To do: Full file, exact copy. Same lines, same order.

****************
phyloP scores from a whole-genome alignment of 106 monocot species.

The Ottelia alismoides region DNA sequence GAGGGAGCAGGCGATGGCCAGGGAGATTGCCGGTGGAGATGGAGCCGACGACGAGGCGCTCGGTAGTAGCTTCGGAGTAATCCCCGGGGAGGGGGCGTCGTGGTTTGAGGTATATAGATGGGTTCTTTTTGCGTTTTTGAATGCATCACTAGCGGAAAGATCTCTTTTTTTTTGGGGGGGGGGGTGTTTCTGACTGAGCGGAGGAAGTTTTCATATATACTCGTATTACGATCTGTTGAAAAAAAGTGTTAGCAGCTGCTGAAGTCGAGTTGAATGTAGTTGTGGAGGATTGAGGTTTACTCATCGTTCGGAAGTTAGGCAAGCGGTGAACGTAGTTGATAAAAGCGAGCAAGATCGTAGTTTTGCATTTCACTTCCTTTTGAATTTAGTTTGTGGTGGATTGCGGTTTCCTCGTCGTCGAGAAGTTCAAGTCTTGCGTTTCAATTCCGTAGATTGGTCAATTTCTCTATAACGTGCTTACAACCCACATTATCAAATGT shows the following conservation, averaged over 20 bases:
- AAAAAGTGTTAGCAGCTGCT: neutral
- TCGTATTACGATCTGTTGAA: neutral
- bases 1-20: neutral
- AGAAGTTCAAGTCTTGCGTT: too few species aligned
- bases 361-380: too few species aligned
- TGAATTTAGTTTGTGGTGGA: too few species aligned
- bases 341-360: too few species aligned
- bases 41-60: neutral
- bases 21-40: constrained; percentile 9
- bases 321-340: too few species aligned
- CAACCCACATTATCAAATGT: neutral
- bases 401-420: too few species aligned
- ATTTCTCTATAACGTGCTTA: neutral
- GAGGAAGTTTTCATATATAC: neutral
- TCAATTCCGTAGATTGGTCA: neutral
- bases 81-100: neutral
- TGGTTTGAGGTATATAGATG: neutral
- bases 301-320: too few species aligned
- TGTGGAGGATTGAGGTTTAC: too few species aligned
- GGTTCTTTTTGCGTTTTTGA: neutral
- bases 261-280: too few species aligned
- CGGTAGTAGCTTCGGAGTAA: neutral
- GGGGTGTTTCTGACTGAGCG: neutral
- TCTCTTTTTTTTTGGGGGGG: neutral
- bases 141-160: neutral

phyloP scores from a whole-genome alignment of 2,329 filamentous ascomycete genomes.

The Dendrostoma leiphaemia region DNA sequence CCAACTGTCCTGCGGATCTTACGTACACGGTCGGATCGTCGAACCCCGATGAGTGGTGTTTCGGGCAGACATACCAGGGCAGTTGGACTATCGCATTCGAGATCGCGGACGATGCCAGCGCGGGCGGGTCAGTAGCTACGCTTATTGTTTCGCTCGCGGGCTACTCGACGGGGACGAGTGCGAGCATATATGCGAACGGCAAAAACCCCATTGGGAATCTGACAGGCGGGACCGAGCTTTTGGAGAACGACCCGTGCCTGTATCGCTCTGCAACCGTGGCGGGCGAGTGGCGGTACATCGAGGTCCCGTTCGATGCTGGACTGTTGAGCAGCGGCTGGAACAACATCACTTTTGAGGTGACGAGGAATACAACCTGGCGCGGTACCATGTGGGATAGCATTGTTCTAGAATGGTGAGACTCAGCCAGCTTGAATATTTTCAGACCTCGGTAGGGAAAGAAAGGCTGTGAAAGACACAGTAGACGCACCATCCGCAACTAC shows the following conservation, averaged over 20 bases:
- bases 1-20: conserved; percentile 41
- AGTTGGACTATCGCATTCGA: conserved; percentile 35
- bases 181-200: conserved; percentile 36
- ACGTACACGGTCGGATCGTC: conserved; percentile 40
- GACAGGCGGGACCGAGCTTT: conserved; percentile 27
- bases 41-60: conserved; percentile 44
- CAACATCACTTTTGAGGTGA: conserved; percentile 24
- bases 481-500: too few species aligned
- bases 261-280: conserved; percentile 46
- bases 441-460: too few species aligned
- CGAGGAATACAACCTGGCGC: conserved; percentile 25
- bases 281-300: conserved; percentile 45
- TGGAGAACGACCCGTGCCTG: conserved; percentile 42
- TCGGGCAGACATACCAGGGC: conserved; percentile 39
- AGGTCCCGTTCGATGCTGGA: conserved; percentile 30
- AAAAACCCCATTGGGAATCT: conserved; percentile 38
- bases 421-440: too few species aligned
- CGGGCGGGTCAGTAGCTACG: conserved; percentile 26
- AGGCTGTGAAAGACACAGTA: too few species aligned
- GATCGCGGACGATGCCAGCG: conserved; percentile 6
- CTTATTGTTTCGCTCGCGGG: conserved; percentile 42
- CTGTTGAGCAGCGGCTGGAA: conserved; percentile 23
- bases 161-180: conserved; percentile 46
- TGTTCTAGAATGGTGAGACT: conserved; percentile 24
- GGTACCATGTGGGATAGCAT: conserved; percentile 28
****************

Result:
phyloP scores from a whole-genome alignment of 106 monocot species.

The Ottelia alismoides region DNA sequence GAGGGAGCAGGCGATGGCCAGGGAGATTGCCGGTGGAGATGGAGCCGACGACGAGGCGCTCGGTAGTAGCTTCGGAGTAATCCCCGGGGAGGGGGCGTCGTGGTTTGAGGTATATAGATGGGTTCTTTTTGCGTTTTTGAATGCATCACTAGCGGAAAGATCTCTTTTTTTTTGGGGGGGGGGGTGTTTCTGACTGAGCGGAGGAAGTTTTCATATATACTCGTATTACGATCTGTTGAAAAAAAGTGTTAGCAGCTGCTGAAGTCGAGTTGAATGTAGTTGTGGAGGATTGAGGTTTACTCATCGTTCGGAAGTTAGGCAAGCGGTGAACGTAGTTGATAAAAGCGAGCAAGATCGTAGTTTTGCATTTCACTTCCTTTTGAATTTAGTTTGTGGTGGATTGCGGTTTCCTCGTCGTCGAGAAGTTCAAGTCTTGCGTTTCAATTCCGTAGATTGGTCAATTTCTCTATAACGTGCTTACAACCCACATTATCAAATGT shows the following conservation, averaged over 20 bases:
- AAAAAGTGTTAGCAGCTGCT: neutral
- TCGTATTACGATCTGTTGAA: neutral
- bases 1-20: neutral
- AGAAGTTCAAGTCTTGCGTT: too few species aligned
- bases 361-380: too few species aligned
- TGAATTTAGTTTGTGGTGGA: too few species aligned
- bases 341-360: too few species aligned
- bases 41-60: neutral
- bases 21-40: constrained; percentile 9
- bases 321-340: too few species aligned
- CAACCCACATTATCAAATGT: neutral
- bases 401-420: too few species aligned
- ATTTCTCTATAACGTGCTTA: neutral
- GAGGAAGTTTTCATATATAC: neutral
- TCAATTCCGTAGATTGGTCA: neutral
- bases 81-100: neutral
- TGGTTTGAGGTATATAGATG: neutral
- bases 301-320: too few species aligned
- TGTGGAGGATTGAGGTTTAC: too few species aligned
- GGTTCTTTTTGCGTTTTTGA: neutral
- bases 261-280: too few species aligned
- CGGTAGTAGCTTCGGAGTAA: neutral
- GGGGTGTTTCTGACTGAGCG: neutral
- TCTCTTTTTTTTTGGGGGGG: neutral
- bases 141-160: neutral

phyloP scores from a whole-genome alignment of 2,329 filamentous ascomycete genomes.

The Dendrostoma leiphaemia region DNA sequence CCAACTGTCCTGCGGATCTTACGTACACGGTCGGATCGTCGAACCCCGATGAGTGGTGTTTCGGGCAGACATACCAGGGCAGTTGGACTATCGCATTCGAGATCGCGGACGATGCCAGCGCGGGCGGGTCAGTAGCTACGCTTATTGTTTCGCTCGCGGGCTACTCGACGGGGACGAGTGCGAGCATATATGCGAACGGCAAAAACCCCATTGGGAATCTGACAGGCGGGACCGAGCTTTTGGAGAACGACCCGTGCCTGTATCGCTCTGCAACCGTGGCGGGCGAGTGGCGGTACATCGAGGTCCCGTTCGATGCTGGACTGTTGAGCAGCGGCTGGAACAACATCACTTTTGAGGTGACGAGGAATACAACCTGGCGCGGTACCATGTGGGATAGCATTGTTCTAGAATGGTGAGACTCAGCCAGCTTGAATATTTTCAGACCTCGGTAGGGAAAGAAAGGCTGTGAAAGACACAGTAGACGCACCATCCGCAACTAC shows the following conservation, averaged over 20 bases:
- bases 1-20: conserved; percentile 41
- AGTTGGACTATCGCATTCGA: conserved; percentile 35
- bases 181-200: conserved; percentile 36
- ACGTACACGGTCGGATCGTC: conserved; percentile 40
- GACAGGCGGGACCGAGCTTT: conserved; percentile 27
- bases 41-60: conserved; percentile 44
- CAACATCACTTTTGAGGTGA: conserved; percentile 24
- bases 481-500: too few species aligned
- bases 261-280: conserved; percentile 46
- bases 441-460: too few species aligned
- CGAGGAATACAACCTGGCGC: conserved; percentile 25
- bases 281-300: conserved; percentile 45
- TGGAGAACGACCCGTGCCTG: conserved; percentile 42
- TCGGGCAGACATACCAGGGC: conserved; percentile 39
- AGGTCCCGTTCGATGCTGGA: conserved; percentile 30
- AAAAACCCCATTGGGAATCT: conserved; percentile 38
- bases 421-440: too few species aligned
- CGGGCGGGTCAGTAGCTACG: conserved; percentile 26
- AGGCTGTGAAAGACACAGTA: too few species aligned
- GATCGCGGACGATGCCAGCG: conserved; percentile 6
- CTTATTGTTTCGCTCGCGGG: conserved; percentile 42
- CTGTTGAGCAGCGGCTGGAA: conserved; percentile 23
- bases 161-180: conserved; percentile 46
- TGTTCTAGAATGGTGAGACT: conserved; percentile 24
- GGTACCATGTGGGATAGCAT: conserved; percentile 28